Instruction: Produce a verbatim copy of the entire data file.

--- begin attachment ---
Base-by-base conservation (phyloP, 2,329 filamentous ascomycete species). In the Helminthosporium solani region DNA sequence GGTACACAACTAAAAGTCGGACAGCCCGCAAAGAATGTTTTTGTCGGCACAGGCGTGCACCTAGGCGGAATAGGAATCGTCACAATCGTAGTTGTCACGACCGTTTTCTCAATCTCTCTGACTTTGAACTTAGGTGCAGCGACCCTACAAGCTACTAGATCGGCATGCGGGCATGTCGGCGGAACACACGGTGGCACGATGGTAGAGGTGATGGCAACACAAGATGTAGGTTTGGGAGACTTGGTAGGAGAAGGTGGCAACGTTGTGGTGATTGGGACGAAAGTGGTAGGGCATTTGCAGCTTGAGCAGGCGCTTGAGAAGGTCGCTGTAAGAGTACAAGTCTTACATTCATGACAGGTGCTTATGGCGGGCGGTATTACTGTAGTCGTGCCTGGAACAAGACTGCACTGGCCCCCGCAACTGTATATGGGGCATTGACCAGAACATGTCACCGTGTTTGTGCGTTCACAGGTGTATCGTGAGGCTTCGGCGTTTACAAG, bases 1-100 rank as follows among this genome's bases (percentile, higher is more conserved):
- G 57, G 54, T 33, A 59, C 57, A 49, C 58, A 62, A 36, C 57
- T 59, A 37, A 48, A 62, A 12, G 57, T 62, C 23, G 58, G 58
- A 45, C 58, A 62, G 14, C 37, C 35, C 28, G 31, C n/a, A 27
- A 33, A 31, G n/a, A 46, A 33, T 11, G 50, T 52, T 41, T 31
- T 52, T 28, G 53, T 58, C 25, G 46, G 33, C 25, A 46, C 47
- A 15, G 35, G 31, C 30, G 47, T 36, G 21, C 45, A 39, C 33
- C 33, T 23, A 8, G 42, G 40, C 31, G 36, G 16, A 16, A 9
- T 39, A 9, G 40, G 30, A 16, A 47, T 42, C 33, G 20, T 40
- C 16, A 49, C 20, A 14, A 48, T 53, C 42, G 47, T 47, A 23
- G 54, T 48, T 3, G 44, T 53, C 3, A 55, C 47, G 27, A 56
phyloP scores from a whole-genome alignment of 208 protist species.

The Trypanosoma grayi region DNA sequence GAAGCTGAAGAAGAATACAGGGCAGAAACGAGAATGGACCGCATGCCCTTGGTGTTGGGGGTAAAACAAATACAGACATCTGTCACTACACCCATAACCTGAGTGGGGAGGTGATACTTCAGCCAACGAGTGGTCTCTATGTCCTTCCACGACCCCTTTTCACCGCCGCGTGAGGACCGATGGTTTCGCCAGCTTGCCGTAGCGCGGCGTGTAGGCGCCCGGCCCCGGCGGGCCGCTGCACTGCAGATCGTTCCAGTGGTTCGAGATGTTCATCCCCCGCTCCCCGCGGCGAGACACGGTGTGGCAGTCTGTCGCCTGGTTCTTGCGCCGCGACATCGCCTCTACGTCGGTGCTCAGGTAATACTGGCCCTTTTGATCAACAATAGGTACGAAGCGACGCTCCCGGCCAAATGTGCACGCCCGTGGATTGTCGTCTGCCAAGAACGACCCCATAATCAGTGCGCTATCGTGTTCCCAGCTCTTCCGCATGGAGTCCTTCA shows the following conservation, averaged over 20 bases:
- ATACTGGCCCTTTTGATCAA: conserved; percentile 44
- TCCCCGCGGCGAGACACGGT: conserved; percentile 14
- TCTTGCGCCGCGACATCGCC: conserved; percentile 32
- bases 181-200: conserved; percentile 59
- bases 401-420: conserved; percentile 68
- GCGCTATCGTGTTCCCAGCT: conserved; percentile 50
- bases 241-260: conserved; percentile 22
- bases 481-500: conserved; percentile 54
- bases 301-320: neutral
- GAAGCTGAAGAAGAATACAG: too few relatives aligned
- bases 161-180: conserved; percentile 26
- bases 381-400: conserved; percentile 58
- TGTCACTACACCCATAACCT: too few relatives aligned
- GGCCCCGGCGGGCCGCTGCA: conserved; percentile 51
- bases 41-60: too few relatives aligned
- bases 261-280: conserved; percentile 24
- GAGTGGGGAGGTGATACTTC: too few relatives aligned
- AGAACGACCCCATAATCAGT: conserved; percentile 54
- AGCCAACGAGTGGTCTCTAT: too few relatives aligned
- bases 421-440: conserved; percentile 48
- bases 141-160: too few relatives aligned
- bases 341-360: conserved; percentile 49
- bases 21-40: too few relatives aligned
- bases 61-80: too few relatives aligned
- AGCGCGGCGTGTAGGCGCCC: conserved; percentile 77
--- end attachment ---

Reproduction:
Base-by-base conservation (phyloP, 2,329 filamentous ascomycete species). In the Helminthosporium solani region DNA sequence GGTACACAACTAAAAGTCGGACAGCCCGCAAAGAATGTTTTTGTCGGCACAGGCGTGCACCTAGGCGGAATAGGAATCGTCACAATCGTAGTTGTCACGACCGTTTTCTCAATCTCTCTGACTTTGAACTTAGGTGCAGCGACCCTACAAGCTACTAGATCGGCATGCGGGCATGTCGGCGGAACACACGGTGGCACGATGGTAGAGGTGATGGCAACACAAGATGTAGGTTTGGGAGACTTGGTAGGAGAAGGTGGCAACGTTGTGGTGATTGGGACGAAAGTGGTAGGGCATTTGCAGCTTGAGCAGGCGCTTGAGAAGGTCGCTGTAAGAGTACAAGTCTTACATTCATGACAGGTGCTTATGGCGGGCGGTATTACTGTAGTCGTGCCTGGAACAAGACTGCACTGGCCCCCGCAACTGTATATGGGGCATTGACCAGAACATGTCACCGTGTTTGTGCGTTCACAGGTGTATCGTGAGGCTTCGGCGTTTACAAG, bases 1-100 rank as follows among this genome's bases (percentile, higher is more conserved):
- G 57, G 54, T 33, A 59, C 57, A 49, C 58, A 62, A 36, C 57
- T 59, A 37, A 48, A 62, A 12, G 57, T 62, C 23, G 58, G 58
- A 45, C 58, A 62, G 14, C 37, C 35, C 28, G 31, C n/a, A 27
- A 33, A 31, G n/a, A 46, A 33, T 11, G 50, T 52, T 41, T 31
- T 52, T 28, G 53, T 58, C 25, G 46, G 33, C 25, A 46, C 47
- A 15, G 35, G 31, C 30, G 47, T 36, G 21, C 45, A 39, C 33
- C 33, T 23, A 8, G 42, G 40, C 31, G 36, G 16, A 16, A 9
- T 39, A 9, G 40, G 30, A 16, A 47, T 42, C 33, G 20, T 40
- C 16, A 49, C 20, A 14, A 48, T 53, C 42, G 47, T 47, A 23
- G 54, T 48, T 3, G 44, T 53, C 3, A 55, C 47, G 27, A 56
phyloP scores from a whole-genome alignment of 208 protist species.

The Trypanosoma grayi region DNA sequence GAAGCTGAAGAAGAATACAGGGCAGAAACGAGAATGGACCGCATGCCCTTGGTGTTGGGGGTAAAACAAATACAGACATCTGTCACTACACCCATAACCTGAGTGGGGAGGTGATACTTCAGCCAACGAGTGGTCTCTATGTCCTTCCACGACCCCTTTTCACCGCCGCGTGAGGACCGATGGTTTCGCCAGCTTGCCGTAGCGCGGCGTGTAGGCGCCCGGCCCCGGCGGGCCGCTGCACTGCAGATCGTTCCAGTGGTTCGAGATGTTCATCCCCCGCTCCCCGCGGCGAGACACGGTGTGGCAGTCTGTCGCCTGGTTCTTGCGCCGCGACATCGCCTCTACGTCGGTGCTCAGGTAATACTGGCCCTTTTGATCAACAATAGGTACGAAGCGACGCTCCCGGCCAAATGTGCACGCCCGTGGATTGTCGTCTGCCAAGAACGACCCCATAATCAGTGCGCTATCGTGTTCCCAGCTCTTCCGCATGGAGTCCTTCA shows the following conservation, averaged over 20 bases:
- ATACTGGCCCTTTTGATCAA: conserved; percentile 44
- TCCCCGCGGCGAGACACGGT: conserved; percentile 14
- TCTTGCGCCGCGACATCGCC: conserved; percentile 32
- bases 181-200: conserved; percentile 59
- bases 401-420: conserved; percentile 68
- GCGCTATCGTGTTCCCAGCT: conserved; percentile 50
- bases 241-260: conserved; percentile 22
- bases 481-500: conserved; percentile 54
- bases 301-320: neutral
- GAAGCTGAAGAAGAATACAG: too few relatives aligned
- bases 161-180: conserved; percentile 26
- bases 381-400: conserved; percentile 58
- TGTCACTACACCCATAACCT: too few relatives aligned
- GGCCCCGGCGGGCCGCTGCA: conserved; percentile 51
- bases 41-60: too few relatives aligned
- bases 261-280: conserved; percentile 24
- GAGTGGGGAGGTGATACTTC: too few relatives aligned
- AGAACGACCCCATAATCAGT: conserved; percentile 54
- AGCCAACGAGTGGTCTCTAT: too few relatives aligned
- bases 421-440: conserved; percentile 48
- bases 141-160: too few relatives aligned
- bases 341-360: conserved; percentile 49
- bases 21-40: too few relatives aligned
- bases 61-80: too few relatives aligned
- AGCGCGGCGTGTAGGCGCCC: conserved; percentile 77